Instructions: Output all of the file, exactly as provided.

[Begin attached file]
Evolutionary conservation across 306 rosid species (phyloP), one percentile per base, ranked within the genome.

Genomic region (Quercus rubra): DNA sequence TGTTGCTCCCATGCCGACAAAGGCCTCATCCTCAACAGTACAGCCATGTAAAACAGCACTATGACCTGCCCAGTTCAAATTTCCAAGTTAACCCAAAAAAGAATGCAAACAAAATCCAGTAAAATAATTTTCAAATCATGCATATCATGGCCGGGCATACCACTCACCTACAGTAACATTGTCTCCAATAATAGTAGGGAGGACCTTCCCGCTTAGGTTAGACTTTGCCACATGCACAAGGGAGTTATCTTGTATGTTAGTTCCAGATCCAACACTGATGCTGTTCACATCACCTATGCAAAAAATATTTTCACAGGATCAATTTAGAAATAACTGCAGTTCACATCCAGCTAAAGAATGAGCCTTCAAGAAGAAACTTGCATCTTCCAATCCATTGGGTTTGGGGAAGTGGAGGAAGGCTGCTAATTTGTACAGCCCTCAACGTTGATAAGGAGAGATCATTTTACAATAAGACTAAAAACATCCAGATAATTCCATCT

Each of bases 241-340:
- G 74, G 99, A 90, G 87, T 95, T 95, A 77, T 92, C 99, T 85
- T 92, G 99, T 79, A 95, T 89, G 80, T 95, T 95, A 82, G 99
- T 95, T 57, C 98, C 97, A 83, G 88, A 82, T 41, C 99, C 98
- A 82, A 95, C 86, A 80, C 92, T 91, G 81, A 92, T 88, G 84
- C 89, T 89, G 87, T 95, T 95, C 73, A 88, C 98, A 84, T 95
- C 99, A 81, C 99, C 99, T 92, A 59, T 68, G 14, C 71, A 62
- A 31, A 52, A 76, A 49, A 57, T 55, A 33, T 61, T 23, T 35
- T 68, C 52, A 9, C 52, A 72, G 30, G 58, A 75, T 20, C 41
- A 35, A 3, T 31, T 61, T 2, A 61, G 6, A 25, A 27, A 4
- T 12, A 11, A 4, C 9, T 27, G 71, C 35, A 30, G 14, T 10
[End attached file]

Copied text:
Evolutionary conservation across 306 rosid species (phyloP), one percentile per base, ranked within the genome.

Genomic region (Quercus rubra): DNA sequence TGTTGCTCCCATGCCGACAAAGGCCTCATCCTCAACAGTACAGCCATGTAAAACAGCACTATGACCTGCCCAGTTCAAATTTCCAAGTTAACCCAAAAAAGAATGCAAACAAAATCCAGTAAAATAATTTTCAAATCATGCATATCATGGCCGGGCATACCACTCACCTACAGTAACATTGTCTCCAATAATAGTAGGGAGGACCTTCCCGCTTAGGTTAGACTTTGCCACATGCACAAGGGAGTTATCTTGTATGTTAGTTCCAGATCCAACACTGATGCTGTTCACATCACCTATGCAAAAAATATTTTCACAGGATCAATTTAGAAATAACTGCAGTTCACATCCAGCTAAAGAATGAGCCTTCAAGAAGAAACTTGCATCTTCCAATCCATTGGGTTTGGGGAAGTGGAGGAAGGCTGCTAATTTGTACAGCCCTCAACGTTGATAAGGAGAGATCATTTTACAATAAGACTAAAAACATCCAGATAATTCCATCT

Each of bases 241-340:
- G 74, G 99, A 90, G 87, T 95, T 95, A 77, T 92, C 99, T 85
- T 92, G 99, T 79, A 95, T 89, G 80, T 95, T 95, A 82, G 99
- T 95, T 57, C 98, C 97, A 83, G 88, A 82, T 41, C 99, C 98
- A 82, A 95, C 86, A 80, C 92, T 91, G 81, A 92, T 88, G 84
- C 89, T 89, G 87, T 95, T 95, C 73, A 88, C 98, A 84, T 95
- C 99, A 81, C 99, C 99, T 92, A 59, T 68, G 14, C 71, A 62
- A 31, A 52, A 76, A 49, A 57, T 55, A 33, T 61, T 23, T 35
- T 68, C 52, A 9, C 52, A 72, G 30, G 58, A 75, T 20, C 41
- A 35, A 3, T 31, T 61, T 2, A 61, G 6, A 25, A 27, A 4
- T 12, A 11, A 4, C 9, T 27, G 71, C 35, A 30, G 14, T 10